Henry states "i dont think they will ever cum to America" but they did the following April. John is a platelayer which has to do with laying track for the railroad. I'm not sure if 15 shillings a week is a good wage. Was John and Henry planning on coming to America together? The following April 1870, John, Mary Ann, and the "3 children living" left for America.
I guess in 1869, with the American Civil War being over for four short years, Henry was a little hesitant to emigrate since "many people give it a bad name now a days." This was in the middle of "Reconstruction Era" which was plagued with "growing pains" so to speak. This period ended about 1877.
Henry gives a little insight on the state of the working class in Lincs. Around this time there were some problems with prices on grain and I think not too long into 1870s there was a farm workers revolt. This might be an inkling of things to come – "they have got them down to 2 shilings a day now fore weat" – that doesn't sound too good. I'm not sure what if he is writing is British pounds or what, but if they are earning an average of 6 or 7 pounds a quarter, I don't think that is too good. "Stock is Dear Now" must mean there isn't enough stock to supply the needs of the people. If anyone can explain this, I would appreciate it.
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|(Back, right side.)|
Henry asks uncle John for information on the price of carpenters tools in America. I guess his ticket would cost extra because weight of his possessions and his tools might cost more to take than if he bought the tools necessary when he got to Lake County. Henry feels he has saved enough money to get there on his own account. A good case for living in Lake County must have been given; "i have been wanting to cum ever since Mr. Duddles was over." Mr Duddles was an early settler in Diamond Lake, Lake County, but originally was from the same area in Lincolnshire as my Rouse, Portas, and Vamplew ancestors lived.
Henry is also wondering how much would it cost him to "git to you in a respectuble way" and that he will be obliged for a little insight. I would think he is inquiring about the land travel once he arrives. I have no idea how he got to Illinois, but I would think it were by train.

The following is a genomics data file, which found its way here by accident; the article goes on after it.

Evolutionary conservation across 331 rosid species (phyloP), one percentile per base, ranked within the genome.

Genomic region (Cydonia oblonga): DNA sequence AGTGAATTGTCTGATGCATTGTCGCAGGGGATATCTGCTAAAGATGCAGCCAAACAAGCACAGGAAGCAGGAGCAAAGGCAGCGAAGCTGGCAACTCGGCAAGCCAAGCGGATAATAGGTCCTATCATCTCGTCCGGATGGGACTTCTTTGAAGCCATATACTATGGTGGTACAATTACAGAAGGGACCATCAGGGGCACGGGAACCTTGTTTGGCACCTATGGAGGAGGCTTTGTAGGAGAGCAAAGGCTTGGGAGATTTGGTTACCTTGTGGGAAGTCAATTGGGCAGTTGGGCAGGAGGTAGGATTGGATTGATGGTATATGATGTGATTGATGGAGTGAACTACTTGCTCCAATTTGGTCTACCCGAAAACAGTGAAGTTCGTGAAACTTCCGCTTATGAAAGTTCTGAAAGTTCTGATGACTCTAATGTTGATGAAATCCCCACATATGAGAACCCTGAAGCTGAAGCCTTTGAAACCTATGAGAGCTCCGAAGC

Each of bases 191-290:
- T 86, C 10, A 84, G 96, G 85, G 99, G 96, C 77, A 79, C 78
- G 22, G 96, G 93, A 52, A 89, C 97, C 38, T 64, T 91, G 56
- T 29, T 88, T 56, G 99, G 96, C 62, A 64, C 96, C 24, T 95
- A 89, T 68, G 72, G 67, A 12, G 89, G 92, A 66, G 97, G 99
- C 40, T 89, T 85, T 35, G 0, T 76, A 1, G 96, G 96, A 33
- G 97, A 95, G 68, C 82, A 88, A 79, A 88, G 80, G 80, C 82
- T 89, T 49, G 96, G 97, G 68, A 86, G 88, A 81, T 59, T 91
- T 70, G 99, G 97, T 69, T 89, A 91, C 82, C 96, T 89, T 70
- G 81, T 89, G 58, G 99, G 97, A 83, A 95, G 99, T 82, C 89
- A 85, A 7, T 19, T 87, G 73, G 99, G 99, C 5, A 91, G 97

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|(Front, left side.)|
"Mr. Brooks lives in the ould Home yet"; Henry's aunt Rebecca Rouse married a George Brooks. I would suspect this is the Brooks he is writing about. Rebecca died 1895. I'm not sure who "your Ant Huton" is yet. He is writing to uncle John, I wonder if she is John's father Henry Rouse's sister, or mother Elizabeth CLARKE's. I will have to ask a cousin who has the Rouse genealogy. Henry Rouse died about 1851 in Illinois and his wife Elizabeth died in 1846 in Tumby a village a couple miles west of Tumby Woodside.
In this letter, one page front and back, where Henry didn't use punctuation' it's hard to tell if the letter ends with the word "times" or not. I think it does and Henry just ran out of room because he signed "Henry" on the first page.
Henry did emigrate in 1871, but not before he writes another letter saying he wasn't coming. He met his wife Sarah ALMOND at the boarding house he was staying at. The boarding house was run by the Almond's who are from Thimbleby, Lincolnshire, England. Nine years later, on the 1880 census, Henry is shown as a Carpenter; his household is shown to include wife Sarah Ann (Almond), sons James R. and John R.; daughter Anna E. They are living in Fremont, Lake County, Illinois.
Besides John and Mary Ann coming to American (1870) to be near uncle John Rouse, Henry's second youngest brother James comes in 1872; Henry's next younger brother, John Vamplew sought passage on same ship with William Dennis and Elizabeth PORTAS (my 2x great grandparents) in 1875 eventually settling in Kansas. Staying in England are Henry's parents, and the rest of the siblings: Elizabeth, Georgiana, Eliza, George W., Lucy Ann, and Matilda.
I love these letters from England because of the phonetic spellings, using no punctuation, and the simple rural Lincolnshire, England dialect. Every time I look at a letter, I discover some little surprise or treasure to hunt down later, I find tidbits of 19th century rural life of the working class. I haven't found "gentry" or "royalty" connections, either. I don't think any connection will be found in the letters I'm exploring.